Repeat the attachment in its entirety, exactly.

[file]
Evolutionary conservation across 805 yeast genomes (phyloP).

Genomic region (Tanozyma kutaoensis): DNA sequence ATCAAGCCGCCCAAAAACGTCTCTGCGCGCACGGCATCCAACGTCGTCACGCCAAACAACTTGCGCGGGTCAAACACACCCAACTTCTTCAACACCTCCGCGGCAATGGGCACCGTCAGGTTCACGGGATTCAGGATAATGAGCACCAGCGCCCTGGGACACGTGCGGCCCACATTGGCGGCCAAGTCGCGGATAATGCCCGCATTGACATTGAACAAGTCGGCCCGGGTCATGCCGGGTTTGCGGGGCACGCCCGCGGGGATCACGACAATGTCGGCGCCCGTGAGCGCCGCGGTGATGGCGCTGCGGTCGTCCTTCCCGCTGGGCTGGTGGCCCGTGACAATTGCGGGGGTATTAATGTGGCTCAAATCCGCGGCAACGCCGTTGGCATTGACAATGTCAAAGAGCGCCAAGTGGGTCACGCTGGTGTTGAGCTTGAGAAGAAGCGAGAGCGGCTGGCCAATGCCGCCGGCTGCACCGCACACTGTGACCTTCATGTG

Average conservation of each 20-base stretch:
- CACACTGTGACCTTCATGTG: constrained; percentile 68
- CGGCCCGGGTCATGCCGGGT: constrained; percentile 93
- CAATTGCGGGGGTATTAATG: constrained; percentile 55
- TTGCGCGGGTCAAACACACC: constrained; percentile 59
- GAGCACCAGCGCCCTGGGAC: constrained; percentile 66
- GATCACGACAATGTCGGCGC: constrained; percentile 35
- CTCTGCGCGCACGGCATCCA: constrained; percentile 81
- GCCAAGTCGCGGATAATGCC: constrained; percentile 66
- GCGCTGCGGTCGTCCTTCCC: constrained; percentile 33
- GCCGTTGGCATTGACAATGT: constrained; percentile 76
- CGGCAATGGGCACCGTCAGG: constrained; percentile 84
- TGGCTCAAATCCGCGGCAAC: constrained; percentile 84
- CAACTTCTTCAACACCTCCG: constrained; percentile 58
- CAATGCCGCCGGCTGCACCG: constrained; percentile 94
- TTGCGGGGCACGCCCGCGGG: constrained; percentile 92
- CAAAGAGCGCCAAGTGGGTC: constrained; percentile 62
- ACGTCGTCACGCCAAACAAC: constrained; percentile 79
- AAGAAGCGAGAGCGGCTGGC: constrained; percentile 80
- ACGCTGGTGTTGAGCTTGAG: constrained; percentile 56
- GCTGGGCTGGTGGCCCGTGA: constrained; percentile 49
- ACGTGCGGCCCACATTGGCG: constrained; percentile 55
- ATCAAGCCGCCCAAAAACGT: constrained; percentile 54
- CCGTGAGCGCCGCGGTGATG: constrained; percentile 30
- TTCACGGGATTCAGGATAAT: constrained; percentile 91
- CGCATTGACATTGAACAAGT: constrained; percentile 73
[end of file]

Evolutionary conservation across 805 yeast genomes (phyloP).

Genomic region (Tanozyma kutaoensis): DNA sequence ATCAAGCCGCCCAAAAACGTCTCTGCGCGCACGGCATCCAACGTCGTCACGCCAAACAACTTGCGCGGGTCAAACACACCCAACTTCTTCAACACCTCCGCGGCAATGGGCACCGTCAGGTTCACGGGATTCAGGATAATGAGCACCAGCGCCCTGGGACACGTGCGGCCCACATTGGCGGCCAAGTCGCGGATAATGCCCGCATTGACATTGAACAAGTCGGCCCGGGTCATGCCGGGTTTGCGGGGCACGCCCGCGGGGATCACGACAATGTCGGCGCCCGTGAGCGCCGCGGTGATGGCGCTGCGGTCGTCCTTCCCGCTGGGCTGGTGGCCCGTGACAATTGCGGGGGTATTAATGTGGCTCAAATCCGCGGCAACGCCGTTGGCATTGACAATGTCAAAGAGCGCCAAGTGGGTCACGCTGGTGTTGAGCTTGAGAAGAAGCGAGAGCGGCTGGCCAATGCCGCCGGCTGCACCGCACACTGTGACCTTCATGTG

Average conservation of each 20-base stretch:
- CACACTGTGACCTTCATGTG: constrained; percentile 68
- CGGCCCGGGTCATGCCGGGT: constrained; percentile 93
- CAATTGCGGGGGTATTAATG: constrained; percentile 55
- TTGCGCGGGTCAAACACACC: constrained; percentile 59
- GAGCACCAGCGCCCTGGGAC: constrained; percentile 66
- GATCACGACAATGTCGGCGC: constrained; percentile 35
- CTCTGCGCGCACGGCATCCA: constrained; percentile 81
- GCCAAGTCGCGGATAATGCC: constrained; percentile 66
- GCGCTGCGGTCGTCCTTCCC: constrained; percentile 33
- GCCGTTGGCATTGACAATGT: constrained; percentile 76
- CGGCAATGGGCACCGTCAGG: constrained; percentile 84
- TGGCTCAAATCCGCGGCAAC: constrained; percentile 84
- CAACTTCTTCAACACCTCCG: constrained; percentile 58
- CAATGCCGCCGGCTGCACCG: constrained; percentile 94
- TTGCGGGGCACGCCCGCGGG: constrained; percentile 92
- CAAAGAGCGCCAAGTGGGTC: constrained; percentile 62
- ACGTCGTCACGCCAAACAAC: constrained; percentile 79
- AAGAAGCGAGAGCGGCTGGC: constrained; percentile 80
- ACGCTGGTGTTGAGCTTGAG: constrained; percentile 56
- GCTGGGCTGGTGGCCCGTGA: constrained; percentile 49
- ACGTGCGGCCCACATTGGCG: constrained; percentile 55
- ATCAAGCCGCCCAAAAACGT: constrained; percentile 54
- CCGTGAGCGCCGCGGTGATG: constrained; percentile 30
- TTCACGGGATTCAGGATAAT: constrained; percentile 91
- CGCATTGACATTGAACAAGT: constrained; percentile 73